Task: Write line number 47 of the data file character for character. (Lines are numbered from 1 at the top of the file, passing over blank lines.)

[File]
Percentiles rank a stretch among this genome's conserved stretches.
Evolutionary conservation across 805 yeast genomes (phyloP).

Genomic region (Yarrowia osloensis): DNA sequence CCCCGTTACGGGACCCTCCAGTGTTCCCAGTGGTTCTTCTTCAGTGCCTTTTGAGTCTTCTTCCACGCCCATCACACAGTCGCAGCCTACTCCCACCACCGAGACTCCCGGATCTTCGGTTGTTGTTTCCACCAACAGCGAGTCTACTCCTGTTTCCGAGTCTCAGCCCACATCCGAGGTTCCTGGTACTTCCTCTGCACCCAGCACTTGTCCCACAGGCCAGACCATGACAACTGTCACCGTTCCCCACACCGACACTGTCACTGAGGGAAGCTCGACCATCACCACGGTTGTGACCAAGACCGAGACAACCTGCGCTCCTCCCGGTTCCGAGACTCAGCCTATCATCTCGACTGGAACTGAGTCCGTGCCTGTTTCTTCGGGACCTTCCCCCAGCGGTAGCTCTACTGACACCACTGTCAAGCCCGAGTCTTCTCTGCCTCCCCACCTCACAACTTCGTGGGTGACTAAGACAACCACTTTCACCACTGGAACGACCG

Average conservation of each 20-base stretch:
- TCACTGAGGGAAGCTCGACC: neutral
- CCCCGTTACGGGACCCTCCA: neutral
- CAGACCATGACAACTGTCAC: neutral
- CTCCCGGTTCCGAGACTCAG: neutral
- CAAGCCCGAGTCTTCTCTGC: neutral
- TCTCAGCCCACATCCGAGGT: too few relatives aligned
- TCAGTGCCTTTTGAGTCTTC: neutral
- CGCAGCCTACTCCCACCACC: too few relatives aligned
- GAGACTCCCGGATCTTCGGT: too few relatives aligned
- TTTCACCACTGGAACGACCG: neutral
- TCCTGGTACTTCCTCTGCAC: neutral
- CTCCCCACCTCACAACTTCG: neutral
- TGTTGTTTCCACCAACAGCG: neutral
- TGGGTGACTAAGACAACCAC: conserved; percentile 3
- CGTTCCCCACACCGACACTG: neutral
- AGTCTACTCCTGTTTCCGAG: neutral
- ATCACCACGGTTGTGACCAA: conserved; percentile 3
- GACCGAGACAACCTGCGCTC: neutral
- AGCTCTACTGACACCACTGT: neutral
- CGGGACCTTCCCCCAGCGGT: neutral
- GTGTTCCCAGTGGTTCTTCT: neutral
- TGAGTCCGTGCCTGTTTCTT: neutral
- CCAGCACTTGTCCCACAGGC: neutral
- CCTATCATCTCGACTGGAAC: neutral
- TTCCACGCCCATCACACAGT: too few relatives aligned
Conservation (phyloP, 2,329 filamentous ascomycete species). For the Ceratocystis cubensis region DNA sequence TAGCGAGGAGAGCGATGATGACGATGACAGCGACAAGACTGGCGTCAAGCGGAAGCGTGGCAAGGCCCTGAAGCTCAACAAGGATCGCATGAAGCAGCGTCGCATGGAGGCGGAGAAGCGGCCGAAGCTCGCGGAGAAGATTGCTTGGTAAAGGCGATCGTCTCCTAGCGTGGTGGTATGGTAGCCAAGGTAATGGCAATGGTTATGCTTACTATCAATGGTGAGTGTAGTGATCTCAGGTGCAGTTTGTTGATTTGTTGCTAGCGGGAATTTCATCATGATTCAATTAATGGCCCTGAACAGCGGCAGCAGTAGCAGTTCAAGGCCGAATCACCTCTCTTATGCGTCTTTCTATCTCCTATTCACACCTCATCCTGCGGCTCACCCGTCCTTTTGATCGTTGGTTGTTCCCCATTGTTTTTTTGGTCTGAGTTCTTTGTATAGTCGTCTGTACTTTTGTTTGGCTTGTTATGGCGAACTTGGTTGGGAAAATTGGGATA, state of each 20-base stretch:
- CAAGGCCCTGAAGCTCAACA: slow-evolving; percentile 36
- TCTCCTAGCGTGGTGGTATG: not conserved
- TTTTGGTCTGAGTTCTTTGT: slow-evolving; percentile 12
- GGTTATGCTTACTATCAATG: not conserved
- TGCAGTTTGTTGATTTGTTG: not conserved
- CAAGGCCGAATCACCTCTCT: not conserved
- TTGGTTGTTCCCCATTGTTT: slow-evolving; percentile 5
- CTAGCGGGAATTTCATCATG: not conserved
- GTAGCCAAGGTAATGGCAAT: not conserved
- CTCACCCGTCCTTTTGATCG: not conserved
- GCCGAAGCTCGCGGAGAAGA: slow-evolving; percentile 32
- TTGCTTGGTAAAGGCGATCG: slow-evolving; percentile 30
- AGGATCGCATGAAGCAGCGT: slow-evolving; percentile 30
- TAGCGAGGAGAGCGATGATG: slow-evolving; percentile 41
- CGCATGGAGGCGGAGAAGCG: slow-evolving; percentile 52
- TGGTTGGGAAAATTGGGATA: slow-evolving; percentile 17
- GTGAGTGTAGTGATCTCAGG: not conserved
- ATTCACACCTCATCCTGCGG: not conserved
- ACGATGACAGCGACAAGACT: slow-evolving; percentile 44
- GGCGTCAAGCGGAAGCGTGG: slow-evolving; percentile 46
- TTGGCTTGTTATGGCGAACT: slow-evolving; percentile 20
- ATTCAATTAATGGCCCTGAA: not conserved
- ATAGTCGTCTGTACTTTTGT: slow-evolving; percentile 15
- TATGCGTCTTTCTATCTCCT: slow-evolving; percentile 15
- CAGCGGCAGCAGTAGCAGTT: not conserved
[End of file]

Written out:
- GTGAGTGTAGTGATCTCAGG: not conserved